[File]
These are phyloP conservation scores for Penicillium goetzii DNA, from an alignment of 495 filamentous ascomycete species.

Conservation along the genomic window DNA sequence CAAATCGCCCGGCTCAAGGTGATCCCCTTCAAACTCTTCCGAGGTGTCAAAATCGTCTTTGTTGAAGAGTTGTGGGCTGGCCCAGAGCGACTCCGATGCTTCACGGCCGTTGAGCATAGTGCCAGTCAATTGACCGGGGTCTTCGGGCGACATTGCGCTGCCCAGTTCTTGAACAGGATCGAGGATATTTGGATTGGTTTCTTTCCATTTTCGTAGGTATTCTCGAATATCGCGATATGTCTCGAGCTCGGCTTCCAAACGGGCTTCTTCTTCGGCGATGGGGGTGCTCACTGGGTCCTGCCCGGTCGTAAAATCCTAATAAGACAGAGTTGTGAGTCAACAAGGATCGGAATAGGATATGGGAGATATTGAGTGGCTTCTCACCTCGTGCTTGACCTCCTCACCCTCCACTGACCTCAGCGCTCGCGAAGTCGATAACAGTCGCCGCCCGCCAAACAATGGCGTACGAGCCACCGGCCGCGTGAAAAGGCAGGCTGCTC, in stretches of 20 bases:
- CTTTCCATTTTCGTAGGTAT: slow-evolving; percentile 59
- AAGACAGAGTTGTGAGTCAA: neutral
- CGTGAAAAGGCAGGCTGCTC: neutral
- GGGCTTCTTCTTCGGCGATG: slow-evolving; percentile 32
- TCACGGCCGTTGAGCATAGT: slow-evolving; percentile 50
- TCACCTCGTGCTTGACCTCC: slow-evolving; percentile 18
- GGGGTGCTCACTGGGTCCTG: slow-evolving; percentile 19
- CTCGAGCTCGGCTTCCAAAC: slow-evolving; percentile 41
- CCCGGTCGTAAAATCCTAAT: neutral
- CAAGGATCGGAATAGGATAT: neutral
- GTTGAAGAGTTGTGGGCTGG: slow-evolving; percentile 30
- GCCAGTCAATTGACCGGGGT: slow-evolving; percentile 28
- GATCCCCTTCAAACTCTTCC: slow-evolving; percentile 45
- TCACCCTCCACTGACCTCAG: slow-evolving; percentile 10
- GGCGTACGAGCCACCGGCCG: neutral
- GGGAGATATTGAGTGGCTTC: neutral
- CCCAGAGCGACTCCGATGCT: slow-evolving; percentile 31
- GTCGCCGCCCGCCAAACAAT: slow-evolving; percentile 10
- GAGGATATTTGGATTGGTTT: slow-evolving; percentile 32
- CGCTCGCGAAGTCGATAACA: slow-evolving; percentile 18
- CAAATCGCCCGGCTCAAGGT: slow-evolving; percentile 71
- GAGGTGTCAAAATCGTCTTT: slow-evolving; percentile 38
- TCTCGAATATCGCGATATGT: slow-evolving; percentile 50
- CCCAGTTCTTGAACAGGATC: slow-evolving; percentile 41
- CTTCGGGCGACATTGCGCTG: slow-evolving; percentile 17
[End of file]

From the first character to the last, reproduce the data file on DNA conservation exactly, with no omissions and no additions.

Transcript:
These are phyloP conservation scores for Penicillium goetzii DNA, from an alignment of 495 filamentous ascomycete species.

Conservation along the genomic window DNA sequence CAAATCGCCCGGCTCAAGGTGATCCCCTTCAAACTCTTCCGAGGTGTCAAAATCGTCTTTGTTGAAGAGTTGTGGGCTGGCCCAGAGCGACTCCGATGCTTCACGGCCGTTGAGCATAGTGCCAGTCAATTGACCGGGGTCTTCGGGCGACATTGCGCTGCCCAGTTCTTGAACAGGATCGAGGATATTTGGATTGGTTTCTTTCCATTTTCGTAGGTATTCTCGAATATCGCGATATGTCTCGAGCTCGGCTTCCAAACGGGCTTCTTCTTCGGCGATGGGGGTGCTCACTGGGTCCTGCCCGGTCGTAAAATCCTAATAAGACAGAGTTGTGAGTCAACAAGGATCGGAATAGGATATGGGAGATATTGAGTGGCTTCTCACCTCGTGCTTGACCTCCTCACCCTCCACTGACCTCAGCGCTCGCGAAGTCGATAACAGTCGCCGCCCGCCAAACAATGGCGTACGAGCCACCGGCCGCGTGAAAAGGCAGGCTGCTC, in stretches of 20 bases:
- CTTTCCATTTTCGTAGGTAT: slow-evolving; percentile 59
- AAGACAGAGTTGTGAGTCAA: neutral
- CGTGAAAAGGCAGGCTGCTC: neutral
- GGGCTTCTTCTTCGGCGATG: slow-evolving; percentile 32
- TCACGGCCGTTGAGCATAGT: slow-evolving; percentile 50
- TCACCTCGTGCTTGACCTCC: slow-evolving; percentile 18
- GGGGTGCTCACTGGGTCCTG: slow-evolving; percentile 19
- CTCGAGCTCGGCTTCCAAAC: slow-evolving; percentile 41
- CCCGGTCGTAAAATCCTAAT: neutral
- CAAGGATCGGAATAGGATAT: neutral
- GTTGAAGAGTTGTGGGCTGG: slow-evolving; percentile 30
- GCCAGTCAATTGACCGGGGT: slow-evolving; percentile 28
- GATCCCCTTCAAACTCTTCC: slow-evolving; percentile 45
- TCACCCTCCACTGACCTCAG: slow-evolving; percentile 10
- GGCGTACGAGCCACCGGCCG: neutral
- GGGAGATATTGAGTGGCTTC: neutral
- CCCAGAGCGACTCCGATGCT: slow-evolving; percentile 31
- GTCGCCGCCCGCCAAACAAT: slow-evolving; percentile 10
- GAGGATATTTGGATTGGTTT: slow-evolving; percentile 32
- CGCTCGCGAAGTCGATAACA: slow-evolving; percentile 18
- CAAATCGCCCGGCTCAAGGT: slow-evolving; percentile 71
- GAGGTGTCAAAATCGTCTTT: slow-evolving; percentile 38
- TCTCGAATATCGCGATATGT: slow-evolving; percentile 50
- CCCAGTTCTTGAACAGGATC: slow-evolving; percentile 41
- CTTCGGGCGACATTGCGCTG: slow-evolving; percentile 17